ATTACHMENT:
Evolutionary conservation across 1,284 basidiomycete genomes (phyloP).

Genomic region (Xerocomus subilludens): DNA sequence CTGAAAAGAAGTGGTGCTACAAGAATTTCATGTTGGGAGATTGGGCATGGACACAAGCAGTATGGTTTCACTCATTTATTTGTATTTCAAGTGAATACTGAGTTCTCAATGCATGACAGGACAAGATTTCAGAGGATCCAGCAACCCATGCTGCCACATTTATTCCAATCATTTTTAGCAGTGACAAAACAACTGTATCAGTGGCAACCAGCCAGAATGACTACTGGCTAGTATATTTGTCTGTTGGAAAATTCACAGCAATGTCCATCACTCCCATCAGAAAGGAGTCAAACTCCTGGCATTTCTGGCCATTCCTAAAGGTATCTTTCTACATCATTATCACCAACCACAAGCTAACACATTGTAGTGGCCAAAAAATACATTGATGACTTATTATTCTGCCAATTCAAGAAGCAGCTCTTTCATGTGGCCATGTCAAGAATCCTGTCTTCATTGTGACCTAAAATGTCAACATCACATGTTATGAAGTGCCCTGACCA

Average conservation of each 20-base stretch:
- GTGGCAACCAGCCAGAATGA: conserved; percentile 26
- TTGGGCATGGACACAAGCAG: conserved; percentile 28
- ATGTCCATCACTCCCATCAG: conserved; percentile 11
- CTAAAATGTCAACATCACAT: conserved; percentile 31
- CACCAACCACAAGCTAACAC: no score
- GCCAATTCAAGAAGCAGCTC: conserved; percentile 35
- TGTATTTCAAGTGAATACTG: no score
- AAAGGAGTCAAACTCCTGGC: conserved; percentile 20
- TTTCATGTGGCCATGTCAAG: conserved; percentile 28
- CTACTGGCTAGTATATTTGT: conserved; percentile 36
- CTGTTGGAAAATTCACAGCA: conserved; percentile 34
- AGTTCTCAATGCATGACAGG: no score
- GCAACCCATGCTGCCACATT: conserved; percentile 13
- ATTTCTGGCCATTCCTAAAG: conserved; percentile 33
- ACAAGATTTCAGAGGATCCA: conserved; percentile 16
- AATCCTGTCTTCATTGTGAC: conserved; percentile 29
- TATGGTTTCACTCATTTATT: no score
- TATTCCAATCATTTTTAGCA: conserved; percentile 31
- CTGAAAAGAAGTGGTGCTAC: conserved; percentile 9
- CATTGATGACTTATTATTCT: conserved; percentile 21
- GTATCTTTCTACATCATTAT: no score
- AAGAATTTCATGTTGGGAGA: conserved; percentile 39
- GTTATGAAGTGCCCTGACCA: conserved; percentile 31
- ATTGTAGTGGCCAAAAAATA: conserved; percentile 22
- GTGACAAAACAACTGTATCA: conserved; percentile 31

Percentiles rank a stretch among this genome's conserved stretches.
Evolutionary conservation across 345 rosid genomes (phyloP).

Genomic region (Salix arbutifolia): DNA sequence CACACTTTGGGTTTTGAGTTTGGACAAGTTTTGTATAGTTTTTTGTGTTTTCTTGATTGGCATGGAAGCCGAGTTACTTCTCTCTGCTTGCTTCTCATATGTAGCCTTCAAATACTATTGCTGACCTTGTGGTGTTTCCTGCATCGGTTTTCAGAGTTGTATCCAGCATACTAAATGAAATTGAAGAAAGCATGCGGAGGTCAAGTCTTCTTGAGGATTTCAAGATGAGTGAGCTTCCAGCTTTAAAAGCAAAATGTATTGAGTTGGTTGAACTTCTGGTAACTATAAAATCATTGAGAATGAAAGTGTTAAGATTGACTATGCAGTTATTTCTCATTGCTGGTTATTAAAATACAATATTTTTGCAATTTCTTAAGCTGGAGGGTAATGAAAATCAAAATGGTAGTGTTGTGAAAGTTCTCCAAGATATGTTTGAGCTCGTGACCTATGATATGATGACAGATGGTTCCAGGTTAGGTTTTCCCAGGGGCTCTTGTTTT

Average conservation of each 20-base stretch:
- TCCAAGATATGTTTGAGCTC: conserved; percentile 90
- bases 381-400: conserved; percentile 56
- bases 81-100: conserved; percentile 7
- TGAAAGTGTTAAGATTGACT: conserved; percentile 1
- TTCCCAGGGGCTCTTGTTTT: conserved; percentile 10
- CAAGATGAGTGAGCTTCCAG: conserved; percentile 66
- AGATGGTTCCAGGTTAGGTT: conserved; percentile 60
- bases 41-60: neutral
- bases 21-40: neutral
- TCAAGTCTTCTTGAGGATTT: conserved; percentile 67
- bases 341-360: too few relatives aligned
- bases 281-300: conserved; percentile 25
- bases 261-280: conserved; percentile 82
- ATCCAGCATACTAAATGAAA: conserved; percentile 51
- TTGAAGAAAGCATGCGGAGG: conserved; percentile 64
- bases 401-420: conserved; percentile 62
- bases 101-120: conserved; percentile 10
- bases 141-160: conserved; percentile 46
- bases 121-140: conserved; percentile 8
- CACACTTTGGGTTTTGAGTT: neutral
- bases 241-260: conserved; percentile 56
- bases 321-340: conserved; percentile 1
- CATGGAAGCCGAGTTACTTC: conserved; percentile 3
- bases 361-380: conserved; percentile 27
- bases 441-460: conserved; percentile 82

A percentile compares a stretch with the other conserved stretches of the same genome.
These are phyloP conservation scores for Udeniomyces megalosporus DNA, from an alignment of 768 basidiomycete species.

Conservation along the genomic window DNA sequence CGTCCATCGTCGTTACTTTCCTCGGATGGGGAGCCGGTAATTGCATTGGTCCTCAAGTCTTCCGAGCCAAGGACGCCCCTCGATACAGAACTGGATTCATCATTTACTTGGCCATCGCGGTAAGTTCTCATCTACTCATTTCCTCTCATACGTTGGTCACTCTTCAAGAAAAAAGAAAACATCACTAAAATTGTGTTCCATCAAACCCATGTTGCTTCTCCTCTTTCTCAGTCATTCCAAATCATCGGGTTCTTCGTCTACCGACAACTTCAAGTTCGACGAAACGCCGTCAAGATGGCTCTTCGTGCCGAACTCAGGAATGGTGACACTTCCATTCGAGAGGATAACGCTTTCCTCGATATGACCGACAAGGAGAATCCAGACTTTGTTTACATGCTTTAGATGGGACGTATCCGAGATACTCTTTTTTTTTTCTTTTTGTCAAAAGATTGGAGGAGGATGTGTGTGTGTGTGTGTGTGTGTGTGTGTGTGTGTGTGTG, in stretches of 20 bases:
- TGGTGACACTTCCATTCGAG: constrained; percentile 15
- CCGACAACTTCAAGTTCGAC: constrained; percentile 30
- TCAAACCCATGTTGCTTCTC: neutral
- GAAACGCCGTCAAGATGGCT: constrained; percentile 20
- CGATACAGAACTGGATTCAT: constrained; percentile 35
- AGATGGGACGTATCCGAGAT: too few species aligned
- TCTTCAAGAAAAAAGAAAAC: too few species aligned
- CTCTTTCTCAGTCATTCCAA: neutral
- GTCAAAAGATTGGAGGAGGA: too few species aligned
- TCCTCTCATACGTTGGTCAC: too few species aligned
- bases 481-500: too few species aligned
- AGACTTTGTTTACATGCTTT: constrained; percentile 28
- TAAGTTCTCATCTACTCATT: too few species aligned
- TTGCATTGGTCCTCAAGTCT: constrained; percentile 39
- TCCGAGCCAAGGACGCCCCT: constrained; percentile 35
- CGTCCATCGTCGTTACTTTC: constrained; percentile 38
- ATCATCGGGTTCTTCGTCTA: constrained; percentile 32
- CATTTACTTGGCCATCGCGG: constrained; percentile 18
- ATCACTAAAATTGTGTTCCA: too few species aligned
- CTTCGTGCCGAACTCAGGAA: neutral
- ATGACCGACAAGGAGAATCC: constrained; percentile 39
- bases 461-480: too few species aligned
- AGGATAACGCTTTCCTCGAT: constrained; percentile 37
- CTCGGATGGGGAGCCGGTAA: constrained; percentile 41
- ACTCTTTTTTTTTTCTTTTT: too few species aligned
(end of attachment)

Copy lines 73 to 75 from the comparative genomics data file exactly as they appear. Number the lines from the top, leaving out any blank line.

- TAAGTTCTCATCTACTCATT: too few species aligned
- TTGCATTGGTCCTCAAGTCT: constrained; percentile 39
- TCCGAGCCAAGGACGCCCCT: constrained; percentile 35